Death of Mahsa Amini: Iranian authorities threaten protesters

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Death of Mahsa Amini: Iranian authorities threaten protesters

The Protests in Iran over the death of Mahsa Amini, detained by morality police, have left more than 40 dead.

President Ebrahim Raisi has called on the police to act “firmly” against protesters in Iran, after 9 days of protests over the death of a young woman in the custody of vice police, in which more than 40 people died.

The head of the judiciary, Gholamhossein Mohseni Ejei, for his part, insisted on the need to act without any leniency towards the instigators of the riots, reported the website Mizan Online.

Abroad, demonstrations supporting the movement in Iran took place in several countries on Saturday: in Canada, the United States, Chile, France, Belgium, the Netherlands and Iraq, countries neighbor of Iran.

The protests were sparked on September 16, the day Mahsa Amini died, arrested in Tehran three days earlier for wearing improper clothing, in a country with a strict dress code for women.

These demonstrations are the largest since those of November 2019, caused by the rise in gasoline prices in the midst of the economic crisis, which had affected a hundred cities in Iran and were severely repressed (230 dead according to a official record, more than 300 according to Amnesty International).

Authorities deny any involvement in the death of Mahsa Amini, 22, from the Kurdistan region. However, since his death, angry Iranians have taken to the streets every day at nightfall to demonstrate.

The portrait of Mahsa Amini.

Describing the protests as riots, Raisi, an ultra-conservative, on Saturday called on relevant authorities to act firmly against those who undermine the security and peace of the country and the people.

The Foreign Ministry in Tehran has implicated the United States, Iran's sworn enemy, in the unrest.

On Sunday, he summoned the ambassadors of the United Kingdom and Norway separately: the former to protest against the hosting of television stations which incite riots in Iran, and the latter to denounce the interference of the head of the Norwegian parliament in Iranian affairs.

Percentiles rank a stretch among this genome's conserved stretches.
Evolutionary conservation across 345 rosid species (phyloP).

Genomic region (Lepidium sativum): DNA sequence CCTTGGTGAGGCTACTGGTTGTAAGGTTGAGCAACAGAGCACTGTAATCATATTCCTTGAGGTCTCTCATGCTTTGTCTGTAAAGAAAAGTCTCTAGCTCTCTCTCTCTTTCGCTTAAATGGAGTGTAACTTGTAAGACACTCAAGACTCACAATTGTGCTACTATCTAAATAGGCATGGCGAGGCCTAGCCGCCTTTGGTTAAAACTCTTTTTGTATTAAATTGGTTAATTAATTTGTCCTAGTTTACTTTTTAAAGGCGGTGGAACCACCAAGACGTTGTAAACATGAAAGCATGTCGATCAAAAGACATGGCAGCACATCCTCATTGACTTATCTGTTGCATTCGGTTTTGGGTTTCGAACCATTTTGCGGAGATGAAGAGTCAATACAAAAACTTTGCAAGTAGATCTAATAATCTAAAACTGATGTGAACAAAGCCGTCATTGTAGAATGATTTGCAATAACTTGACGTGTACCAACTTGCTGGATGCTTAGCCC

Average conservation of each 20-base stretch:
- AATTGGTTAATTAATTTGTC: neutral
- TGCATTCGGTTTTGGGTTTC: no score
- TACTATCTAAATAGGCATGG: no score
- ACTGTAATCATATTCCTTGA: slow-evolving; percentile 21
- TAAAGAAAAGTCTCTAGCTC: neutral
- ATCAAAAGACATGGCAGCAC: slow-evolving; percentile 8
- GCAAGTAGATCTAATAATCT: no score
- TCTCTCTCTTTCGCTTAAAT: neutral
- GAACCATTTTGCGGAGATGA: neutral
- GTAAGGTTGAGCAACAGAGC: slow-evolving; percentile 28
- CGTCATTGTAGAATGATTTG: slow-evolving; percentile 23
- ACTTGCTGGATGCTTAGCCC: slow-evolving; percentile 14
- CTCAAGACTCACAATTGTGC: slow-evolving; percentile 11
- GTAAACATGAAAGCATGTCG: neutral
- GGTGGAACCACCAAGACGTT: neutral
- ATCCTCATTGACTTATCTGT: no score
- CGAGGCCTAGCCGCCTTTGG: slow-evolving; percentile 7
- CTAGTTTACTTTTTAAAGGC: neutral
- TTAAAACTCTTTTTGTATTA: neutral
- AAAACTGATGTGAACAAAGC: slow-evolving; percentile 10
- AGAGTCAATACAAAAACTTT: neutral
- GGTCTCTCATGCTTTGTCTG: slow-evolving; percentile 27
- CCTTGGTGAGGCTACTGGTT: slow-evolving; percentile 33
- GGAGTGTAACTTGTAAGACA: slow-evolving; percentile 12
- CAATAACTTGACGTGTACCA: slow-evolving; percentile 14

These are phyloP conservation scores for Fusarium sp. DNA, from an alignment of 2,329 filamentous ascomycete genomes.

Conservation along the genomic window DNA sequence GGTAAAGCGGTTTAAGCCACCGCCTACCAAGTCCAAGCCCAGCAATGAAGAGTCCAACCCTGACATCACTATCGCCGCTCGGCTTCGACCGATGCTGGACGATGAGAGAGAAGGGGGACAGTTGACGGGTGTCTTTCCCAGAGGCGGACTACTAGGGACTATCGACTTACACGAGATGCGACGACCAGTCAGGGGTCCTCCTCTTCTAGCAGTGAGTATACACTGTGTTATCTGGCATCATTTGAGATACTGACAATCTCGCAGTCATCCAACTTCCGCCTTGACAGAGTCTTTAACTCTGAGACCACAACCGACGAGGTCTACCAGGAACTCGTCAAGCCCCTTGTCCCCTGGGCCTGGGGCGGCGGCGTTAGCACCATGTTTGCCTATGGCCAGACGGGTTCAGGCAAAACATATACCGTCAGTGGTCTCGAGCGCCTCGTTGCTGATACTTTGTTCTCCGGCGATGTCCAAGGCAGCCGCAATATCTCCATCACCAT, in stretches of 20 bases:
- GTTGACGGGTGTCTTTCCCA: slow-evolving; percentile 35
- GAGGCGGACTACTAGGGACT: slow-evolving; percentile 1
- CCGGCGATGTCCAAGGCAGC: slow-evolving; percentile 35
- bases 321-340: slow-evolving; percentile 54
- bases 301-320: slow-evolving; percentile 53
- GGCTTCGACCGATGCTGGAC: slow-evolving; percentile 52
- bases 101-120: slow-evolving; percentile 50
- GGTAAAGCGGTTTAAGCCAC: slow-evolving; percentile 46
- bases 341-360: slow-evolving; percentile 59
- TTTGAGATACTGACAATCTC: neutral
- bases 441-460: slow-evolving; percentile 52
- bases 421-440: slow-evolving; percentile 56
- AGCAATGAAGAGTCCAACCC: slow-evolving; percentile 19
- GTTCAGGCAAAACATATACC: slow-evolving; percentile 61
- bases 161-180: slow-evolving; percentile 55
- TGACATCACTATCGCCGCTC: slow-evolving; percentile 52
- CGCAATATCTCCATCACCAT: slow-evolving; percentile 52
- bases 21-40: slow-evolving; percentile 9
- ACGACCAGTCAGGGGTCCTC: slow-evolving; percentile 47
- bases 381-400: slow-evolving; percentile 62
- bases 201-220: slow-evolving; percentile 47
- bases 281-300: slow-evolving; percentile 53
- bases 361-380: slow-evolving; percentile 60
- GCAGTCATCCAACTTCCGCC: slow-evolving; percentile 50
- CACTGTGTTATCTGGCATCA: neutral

After arresting more than 700 people since protests began, Iranian Interior Minister Ahmad Vahidi has called for legal action the main authors and leaders of the riots.

According to the non-detailed official Iranian toll including demonstrators and law enforcement, 41 people were killed in 9 days of protests.

But the toll could be higher, the& #x27;Iran Human Rights NGO based in Oslo reporting at least 54 protesters killed.

In several Iranian cities, demonstrators clashed with security forces, burned police vehicles and chanted anti-government slogans.

According to the Committee to Protect Journalists ( CPJ), based in the United States, 17 journalists have been arrested in Iran since the protests began.

As two days ago, a pro-government protest is also planned Sunday afternoon in Tehran, at the call of the authorities.

On Saturday evening, protests continued to affect several cities in Iran, including the capital, Tehran, where a viral video showed a woman walking with her head uncovered and waving her veil in the middle of the street.

In the Islamic Republic of Iran, women must cover their hair and body to below the knees and must not wear tight pants or jeans with holes, etc.

Viral footage of protests in recent days has shown Iranian women burning their headscarves.

The Islamic Iran People's Union Reform Party called on the state to rescind the veil requirement and release those arrested.

Protests are marked by clashes with security forces and anti-government slogans, according to media and activists.

For several days, online videos have shown scenes of violence in Tehran and other major cities such as Tabriz (northwest). On some, we see the security forces shooting in the direction of the demonstrators.

Veiled women.

Amnesty International accuses security forces of deliberately firing […] live ammunition at protesters, calling for urgent international action to end the crackdown.

Internet connections are still disrupted on Sunday, with WhatsApp and Instagram blocked. NetBlocks, a London-based site that monitors internet blockages around the world, also reported on Skype.

In a new Instagram post, the Iranian director Asghar Farhadi, two-time Oscar winner, urged the people of the world to stand in solidarity with the protesters in Iran and hailed the brave women leading the protests to demand their rights.

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